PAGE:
Usurious Returns on Phantom Money: The Credit Card Gravy Train

The credit card business is now the banking industry’s biggest cash cow, and it’s largely due to lucrative hidden fees … – Published on Global Research.ca (first on Web of Dept), by Ellen Brown, Feb 16, 2014.

Visa and MasterCard charge merchants about 2% of the value of every credit card transaction, and American Express charges even more. That may not sound like much. But consider that for balances that are paid off monthly (meaning most of them), the banks make 2% or more on a loan averaging only about 25 days (depending on when in the month the charge was made and when in the grace period it was paid). Two percent interest for 25 days works out to a 33.5% return annually (1.02^(365/25) – 1), and that figure may be conservative.  

Merchant fees were originally designed as a way to avoid usury and Truth-in-Lending laws. Visa and MasterCard are independent entities, but they were set up by big Wall Street banks, and the card-issuing banks get about 80% of the fees. The annual returns not only fall in the usurious category, but they are returns on other people’s money – usually the borrower’s own money!  Here is how it works:

The Ultimate Shell Game: … //

… A Private Sales Tax: … //

… Busting the Monopoly:

Exorbitant merchant fees are made possible because the market is monopolized by a tiny number of credit card companies, and entry into the market is difficult. To participate, you need to be part of a network, and the network requires that all participating banks charge a pre-set fee.

The rules vary, however, by country. An option available in some countries is to provide cheaper credit card services through publicly-owned banks. In Costa Rica, 80% of deposits are held in four publicly-owned banks; and all offer Visa/MC debit cards and will take Visa/MC credit cards. Businesses that choose to affiliate with the two largest public banks pay no transaction fees for that bank’s cards, and for the cards of other banks they pay only a tiny fee, sufficient to cover the bank’s costs.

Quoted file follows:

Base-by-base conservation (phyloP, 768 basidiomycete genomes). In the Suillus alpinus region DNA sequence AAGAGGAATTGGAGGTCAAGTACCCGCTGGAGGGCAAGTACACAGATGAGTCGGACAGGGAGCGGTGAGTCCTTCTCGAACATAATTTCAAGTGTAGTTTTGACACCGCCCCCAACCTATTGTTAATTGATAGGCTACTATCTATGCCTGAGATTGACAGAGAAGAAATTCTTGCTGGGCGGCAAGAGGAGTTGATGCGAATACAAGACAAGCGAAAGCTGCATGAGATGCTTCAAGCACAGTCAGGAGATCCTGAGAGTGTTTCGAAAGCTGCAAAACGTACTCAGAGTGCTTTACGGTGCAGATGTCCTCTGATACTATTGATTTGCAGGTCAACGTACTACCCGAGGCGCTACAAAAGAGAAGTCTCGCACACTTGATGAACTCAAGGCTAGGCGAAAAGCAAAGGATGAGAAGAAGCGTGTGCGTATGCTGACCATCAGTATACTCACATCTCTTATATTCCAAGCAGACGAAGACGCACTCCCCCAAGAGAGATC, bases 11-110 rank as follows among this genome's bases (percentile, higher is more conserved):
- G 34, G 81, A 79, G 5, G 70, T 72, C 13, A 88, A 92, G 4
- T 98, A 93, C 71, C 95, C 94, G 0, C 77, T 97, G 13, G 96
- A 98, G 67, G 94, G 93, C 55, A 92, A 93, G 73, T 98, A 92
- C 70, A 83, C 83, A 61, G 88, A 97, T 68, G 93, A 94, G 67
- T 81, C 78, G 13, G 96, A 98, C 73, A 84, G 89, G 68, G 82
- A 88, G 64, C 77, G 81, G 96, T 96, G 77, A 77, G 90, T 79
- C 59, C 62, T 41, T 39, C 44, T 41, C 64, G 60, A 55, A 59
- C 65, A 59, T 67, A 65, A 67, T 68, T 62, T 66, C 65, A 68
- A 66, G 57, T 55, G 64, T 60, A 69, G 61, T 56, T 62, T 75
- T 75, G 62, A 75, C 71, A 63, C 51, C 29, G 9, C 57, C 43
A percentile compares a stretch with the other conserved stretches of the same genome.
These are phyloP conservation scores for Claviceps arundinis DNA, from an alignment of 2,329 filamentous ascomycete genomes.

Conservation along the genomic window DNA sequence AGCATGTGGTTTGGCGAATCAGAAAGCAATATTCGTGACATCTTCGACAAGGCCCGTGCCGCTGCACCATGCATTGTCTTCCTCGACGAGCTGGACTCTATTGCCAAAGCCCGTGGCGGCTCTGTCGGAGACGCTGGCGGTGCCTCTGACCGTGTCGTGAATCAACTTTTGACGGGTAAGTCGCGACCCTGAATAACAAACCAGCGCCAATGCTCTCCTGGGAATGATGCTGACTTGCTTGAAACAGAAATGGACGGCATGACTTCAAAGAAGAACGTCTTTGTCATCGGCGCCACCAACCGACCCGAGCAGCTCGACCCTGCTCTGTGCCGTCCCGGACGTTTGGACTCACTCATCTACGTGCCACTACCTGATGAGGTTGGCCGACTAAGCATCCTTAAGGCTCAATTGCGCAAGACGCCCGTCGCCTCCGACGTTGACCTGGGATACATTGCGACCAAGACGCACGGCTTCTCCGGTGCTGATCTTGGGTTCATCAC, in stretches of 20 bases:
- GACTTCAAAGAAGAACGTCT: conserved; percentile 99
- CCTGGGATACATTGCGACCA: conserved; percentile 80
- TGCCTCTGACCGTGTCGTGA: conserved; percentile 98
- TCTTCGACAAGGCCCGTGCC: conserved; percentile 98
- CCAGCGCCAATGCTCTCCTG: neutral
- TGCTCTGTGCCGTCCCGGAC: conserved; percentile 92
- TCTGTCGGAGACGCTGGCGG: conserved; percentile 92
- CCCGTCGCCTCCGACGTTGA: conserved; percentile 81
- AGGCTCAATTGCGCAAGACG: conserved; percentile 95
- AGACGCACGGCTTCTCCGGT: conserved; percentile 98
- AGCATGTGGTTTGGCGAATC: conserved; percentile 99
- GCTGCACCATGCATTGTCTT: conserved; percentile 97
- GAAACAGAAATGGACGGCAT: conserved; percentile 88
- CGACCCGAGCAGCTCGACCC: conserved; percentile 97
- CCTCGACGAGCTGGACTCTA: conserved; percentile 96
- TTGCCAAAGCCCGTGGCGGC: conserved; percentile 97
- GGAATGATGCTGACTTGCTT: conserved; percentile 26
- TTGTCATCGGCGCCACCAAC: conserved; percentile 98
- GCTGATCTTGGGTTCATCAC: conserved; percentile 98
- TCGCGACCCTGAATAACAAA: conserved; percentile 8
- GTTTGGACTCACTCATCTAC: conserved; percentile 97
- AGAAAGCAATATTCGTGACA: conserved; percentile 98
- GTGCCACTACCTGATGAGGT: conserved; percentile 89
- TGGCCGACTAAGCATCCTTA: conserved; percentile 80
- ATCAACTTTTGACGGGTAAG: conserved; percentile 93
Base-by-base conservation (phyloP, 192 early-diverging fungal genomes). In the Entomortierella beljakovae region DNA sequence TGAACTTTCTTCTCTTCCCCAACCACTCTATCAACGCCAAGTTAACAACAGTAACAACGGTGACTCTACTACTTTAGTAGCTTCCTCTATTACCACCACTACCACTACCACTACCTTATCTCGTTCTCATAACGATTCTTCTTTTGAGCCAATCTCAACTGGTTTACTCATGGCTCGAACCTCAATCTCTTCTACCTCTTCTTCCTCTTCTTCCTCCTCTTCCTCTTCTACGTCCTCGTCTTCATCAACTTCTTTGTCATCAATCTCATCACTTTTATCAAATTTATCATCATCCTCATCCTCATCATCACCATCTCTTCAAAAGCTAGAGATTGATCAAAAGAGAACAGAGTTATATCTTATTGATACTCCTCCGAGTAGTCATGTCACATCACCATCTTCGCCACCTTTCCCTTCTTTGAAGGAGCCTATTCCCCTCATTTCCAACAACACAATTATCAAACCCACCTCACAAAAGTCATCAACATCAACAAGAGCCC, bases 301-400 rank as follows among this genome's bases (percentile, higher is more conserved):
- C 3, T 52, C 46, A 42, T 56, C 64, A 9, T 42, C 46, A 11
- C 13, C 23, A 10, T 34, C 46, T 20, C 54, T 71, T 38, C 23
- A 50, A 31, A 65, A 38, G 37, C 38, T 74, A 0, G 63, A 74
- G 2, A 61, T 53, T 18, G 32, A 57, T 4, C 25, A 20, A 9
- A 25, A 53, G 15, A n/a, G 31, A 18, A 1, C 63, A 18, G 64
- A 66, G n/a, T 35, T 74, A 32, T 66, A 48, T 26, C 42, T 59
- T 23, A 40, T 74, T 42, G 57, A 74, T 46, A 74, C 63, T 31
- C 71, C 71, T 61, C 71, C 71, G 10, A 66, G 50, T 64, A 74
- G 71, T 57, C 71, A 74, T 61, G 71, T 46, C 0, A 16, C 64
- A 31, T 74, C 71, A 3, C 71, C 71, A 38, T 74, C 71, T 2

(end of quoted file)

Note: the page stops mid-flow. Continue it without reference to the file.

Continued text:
That works in Costa Rica; but in the US, Visa/MC fees are pre-set, and public banks would have to charge that fee to participate in the system. There is another way, however, that they could recapture the merchant fees and use them for the benefit of the people: by returning them in the form of lower taxes or increased public services.

Local governments pay hefty fees for credit card use themselves. According to the treasurer’s office, the City and County of San Francisco pay $4 million annually just for bank fees, and more than half this sum goes to merchant fees. If the government could recapture these charges through its own bank, it could use the proceeds to expand public services without raising taxes.

If we allowed government to actually make some money, it could be self-funding without taxing the citizens. When an alternative public system is in place, the private mega-bank dinosaurs will no longer be “too big to fail.” They can be allowed to fade into extinction, in a natural process of evolution toward a more efficient and sustainable system of exchange.

(full text).

(Ellen Brown is an attorney, chairman of the Public Banking Institute, and author of twelve books including the bestselling Web of Debt. In her latest book, The Public Bank Solution, she explores successful public banking models historically and globally. She is currently running for California State Treasurer on a state bank platform).

Links:

Video: Prosperity For Main Street, Not Wall Street, 7.01 min, by Rudy Avizius and Mike Krauss, on Web of Dept, Feb 4, 2014 (see this video also on YouTube, by the channel Public Banking TV);

Philadelphia Public Bank Project, 61.46 min, uploaded by Public Banking TV, Sept 18, 2013;

Ellen Brown: Public Banking 2013, Funding the New Economy …, 30.35 min, uploaded by Public Banking TV, June 26, 2013.

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